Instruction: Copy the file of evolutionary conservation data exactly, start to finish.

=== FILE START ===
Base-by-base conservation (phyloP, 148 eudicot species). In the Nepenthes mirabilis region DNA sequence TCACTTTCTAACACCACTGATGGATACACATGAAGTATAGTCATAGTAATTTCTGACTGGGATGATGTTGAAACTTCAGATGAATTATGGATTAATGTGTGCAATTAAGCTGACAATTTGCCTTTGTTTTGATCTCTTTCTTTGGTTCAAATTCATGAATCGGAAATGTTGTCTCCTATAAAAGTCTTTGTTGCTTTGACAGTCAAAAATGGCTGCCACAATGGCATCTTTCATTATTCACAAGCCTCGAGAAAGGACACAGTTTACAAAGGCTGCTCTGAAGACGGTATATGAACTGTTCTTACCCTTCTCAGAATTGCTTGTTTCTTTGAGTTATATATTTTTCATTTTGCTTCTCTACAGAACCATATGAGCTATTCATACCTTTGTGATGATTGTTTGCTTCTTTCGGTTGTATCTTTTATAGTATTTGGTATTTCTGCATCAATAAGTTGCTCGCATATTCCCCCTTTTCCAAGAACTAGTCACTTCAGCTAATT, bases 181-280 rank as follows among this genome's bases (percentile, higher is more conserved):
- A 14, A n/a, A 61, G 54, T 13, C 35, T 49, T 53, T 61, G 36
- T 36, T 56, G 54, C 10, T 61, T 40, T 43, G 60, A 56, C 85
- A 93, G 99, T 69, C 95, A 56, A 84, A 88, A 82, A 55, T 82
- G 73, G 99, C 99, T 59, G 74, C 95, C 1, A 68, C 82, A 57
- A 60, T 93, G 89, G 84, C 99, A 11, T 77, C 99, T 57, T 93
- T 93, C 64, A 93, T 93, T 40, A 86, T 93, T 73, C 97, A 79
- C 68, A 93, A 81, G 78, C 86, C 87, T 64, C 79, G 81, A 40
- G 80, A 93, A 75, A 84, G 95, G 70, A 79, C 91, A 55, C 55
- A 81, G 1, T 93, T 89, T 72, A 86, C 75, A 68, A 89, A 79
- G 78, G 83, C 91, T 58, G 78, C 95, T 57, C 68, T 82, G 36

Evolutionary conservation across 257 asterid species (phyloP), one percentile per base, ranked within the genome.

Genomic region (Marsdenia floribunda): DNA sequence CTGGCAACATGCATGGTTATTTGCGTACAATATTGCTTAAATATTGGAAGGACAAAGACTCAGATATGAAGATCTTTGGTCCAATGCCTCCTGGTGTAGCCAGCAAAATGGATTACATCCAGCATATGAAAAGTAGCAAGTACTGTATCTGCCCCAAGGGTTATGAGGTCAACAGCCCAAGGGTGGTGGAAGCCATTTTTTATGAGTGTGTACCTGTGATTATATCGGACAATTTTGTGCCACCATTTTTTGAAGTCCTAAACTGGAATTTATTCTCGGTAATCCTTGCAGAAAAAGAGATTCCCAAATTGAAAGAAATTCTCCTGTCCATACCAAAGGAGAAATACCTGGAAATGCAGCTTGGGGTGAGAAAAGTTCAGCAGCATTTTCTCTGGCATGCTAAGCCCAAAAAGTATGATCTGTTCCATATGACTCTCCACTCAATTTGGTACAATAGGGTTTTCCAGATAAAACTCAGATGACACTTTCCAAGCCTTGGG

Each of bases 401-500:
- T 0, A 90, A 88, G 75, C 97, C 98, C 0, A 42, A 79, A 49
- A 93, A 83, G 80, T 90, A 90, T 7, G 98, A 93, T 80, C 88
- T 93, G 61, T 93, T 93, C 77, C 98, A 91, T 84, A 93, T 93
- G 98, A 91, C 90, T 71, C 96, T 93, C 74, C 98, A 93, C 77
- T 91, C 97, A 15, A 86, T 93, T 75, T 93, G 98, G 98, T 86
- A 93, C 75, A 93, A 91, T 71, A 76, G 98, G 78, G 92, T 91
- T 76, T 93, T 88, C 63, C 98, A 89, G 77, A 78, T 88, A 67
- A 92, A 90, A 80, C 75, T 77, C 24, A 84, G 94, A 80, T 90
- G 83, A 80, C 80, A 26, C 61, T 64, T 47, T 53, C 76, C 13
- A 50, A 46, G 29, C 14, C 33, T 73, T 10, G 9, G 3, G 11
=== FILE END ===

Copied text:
Base-by-base conservation (phyloP, 148 eudicot species). In the Nepenthes mirabilis region DNA sequence TCACTTTCTAACACCACTGATGGATACACATGAAGTATAGTCATAGTAATTTCTGACTGGGATGATGTTGAAACTTCAGATGAATTATGGATTAATGTGTGCAATTAAGCTGACAATTTGCCTTTGTTTTGATCTCTTTCTTTGGTTCAAATTCATGAATCGGAAATGTTGTCTCCTATAAAAGTCTTTGTTGCTTTGACAGTCAAAAATGGCTGCCACAATGGCATCTTTCATTATTCACAAGCCTCGAGAAAGGACACAGTTTACAAAGGCTGCTCTGAAGACGGTATATGAACTGTTCTTACCCTTCTCAGAATTGCTTGTTTCTTTGAGTTATATATTTTTCATTTTGCTTCTCTACAGAACCATATGAGCTATTCATACCTTTGTGATGATTGTTTGCTTCTTTCGGTTGTATCTTTTATAGTATTTGGTATTTCTGCATCAATAAGTTGCTCGCATATTCCCCCTTTTCCAAGAACTAGTCACTTCAGCTAATT, bases 181-280 rank as follows among this genome's bases (percentile, higher is more conserved):
- A 14, A n/a, A 61, G 54, T 13, C 35, T 49, T 53, T 61, G 36
- T 36, T 56, G 54, C 10, T 61, T 40, T 43, G 60, A 56, C 85
- A 93, G 99, T 69, C 95, A 56, A 84, A 88, A 82, A 55, T 82
- G 73, G 99, C 99, T 59, G 74, C 95, C 1, A 68, C 82, A 57
- A 60, T 93, G 89, G 84, C 99, A 11, T 77, C 99, T 57, T 93
- T 93, C 64, A 93, T 93, T 40, A 86, T 93, T 73, C 97, A 79
- C 68, A 93, A 81, G 78, C 86, C 87, T 64, C 79, G 81, A 40
- G 80, A 93, A 75, A 84, G 95, G 70, A 79, C 91, A 55, C 55
- A 81, G 1, T 93, T 89, T 72, A 86, C 75, A 68, A 89, A 79
- G 78, G 83, C 91, T 58, G 78, C 95, T 57, C 68, T 82, G 36

Evolutionary conservation across 257 asterid species (phyloP), one percentile per base, ranked within the genome.

Genomic region (Marsdenia floribunda): DNA sequence CTGGCAACATGCATGGTTATTTGCGTACAATATTGCTTAAATATTGGAAGGACAAAGACTCAGATATGAAGATCTTTGGTCCAATGCCTCCTGGTGTAGCCAGCAAAATGGATTACATCCAGCATATGAAAAGTAGCAAGTACTGTATCTGCCCCAAGGGTTATGAGGTCAACAGCCCAAGGGTGGTGGAAGCCATTTTTTATGAGTGTGTACCTGTGATTATATCGGACAATTTTGTGCCACCATTTTTTGAAGTCCTAAACTGGAATTTATTCTCGGTAATCCTTGCAGAAAAAGAGATTCCCAAATTGAAAGAAATTCTCCTGTCCATACCAAAGGAGAAATACCTGGAAATGCAGCTTGGGGTGAGAAAAGTTCAGCAGCATTTTCTCTGGCATGCTAAGCCCAAAAAGTATGATCTGTTCCATATGACTCTCCACTCAATTTGGTACAATAGGGTTTTCCAGATAAAACTCAGATGACACTTTCCAAGCCTTGGG

Each of bases 401-500:
- T 0, A 90, A 88, G 75, C 97, C 98, C 0, A 42, A 79, A 49
- A 93, A 83, G 80, T 90, A 90, T 7, G 98, A 93, T 80, C 88
- T 93, G 61, T 93, T 93, C 77, C 98, A 91, T 84, A 93, T 93
- G 98, A 91, C 90, T 71, C 96, T 93, C 74, C 98, A 93, C 77
- T 91, C 97, A 15, A 86, T 93, T 75, T 93, G 98, G 98, T 86
- A 93, C 75, A 93, A 91, T 71, A 76, G 98, G 78, G 92, T 91
- T 76, T 93, T 88, C 63, C 98, A 89, G 77, A 78, T 88, A 67
- A 92, A 90, A 80, C 75, T 77, C 24, A 84, G 94, A 80, T 90
- G 83, A 80, C 80, A 26, C 61, T 64, T 47, T 53, C 76, C 13
- A 50, A 46, G 29, C 14, C 33, T 73, T 10, G 9, G 3, G 11